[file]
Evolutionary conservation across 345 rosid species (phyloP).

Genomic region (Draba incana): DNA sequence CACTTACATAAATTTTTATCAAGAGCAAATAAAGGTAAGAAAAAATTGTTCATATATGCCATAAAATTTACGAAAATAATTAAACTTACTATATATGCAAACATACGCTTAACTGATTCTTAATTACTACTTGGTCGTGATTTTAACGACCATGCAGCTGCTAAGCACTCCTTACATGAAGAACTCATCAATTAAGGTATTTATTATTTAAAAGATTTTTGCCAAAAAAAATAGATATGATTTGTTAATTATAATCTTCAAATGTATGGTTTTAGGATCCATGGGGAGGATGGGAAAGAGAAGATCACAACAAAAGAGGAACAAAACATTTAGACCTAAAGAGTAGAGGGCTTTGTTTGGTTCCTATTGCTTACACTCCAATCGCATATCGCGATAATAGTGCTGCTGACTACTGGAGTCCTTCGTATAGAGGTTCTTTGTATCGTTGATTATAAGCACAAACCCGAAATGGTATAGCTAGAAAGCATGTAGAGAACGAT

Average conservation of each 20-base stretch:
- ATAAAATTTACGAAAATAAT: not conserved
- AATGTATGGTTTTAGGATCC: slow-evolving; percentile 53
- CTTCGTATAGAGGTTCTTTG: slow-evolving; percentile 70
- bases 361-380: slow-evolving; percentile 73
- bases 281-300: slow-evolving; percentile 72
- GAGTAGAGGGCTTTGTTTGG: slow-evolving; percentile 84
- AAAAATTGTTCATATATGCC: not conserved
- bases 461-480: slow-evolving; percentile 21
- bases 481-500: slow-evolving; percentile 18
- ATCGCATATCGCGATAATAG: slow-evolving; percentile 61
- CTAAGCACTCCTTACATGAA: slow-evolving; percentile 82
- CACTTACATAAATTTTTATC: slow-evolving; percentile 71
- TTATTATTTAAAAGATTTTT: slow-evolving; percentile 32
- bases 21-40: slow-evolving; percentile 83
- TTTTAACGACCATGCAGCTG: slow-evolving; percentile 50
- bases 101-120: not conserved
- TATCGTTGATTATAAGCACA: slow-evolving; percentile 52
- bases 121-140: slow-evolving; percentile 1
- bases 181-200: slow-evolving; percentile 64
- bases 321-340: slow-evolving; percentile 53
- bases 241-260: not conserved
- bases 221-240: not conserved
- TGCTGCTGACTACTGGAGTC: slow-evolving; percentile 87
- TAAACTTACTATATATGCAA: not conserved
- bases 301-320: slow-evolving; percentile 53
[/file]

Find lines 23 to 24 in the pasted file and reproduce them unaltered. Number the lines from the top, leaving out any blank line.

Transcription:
- bases 321-340: slow-evolving; percentile 53
- bases 241-260: not conserved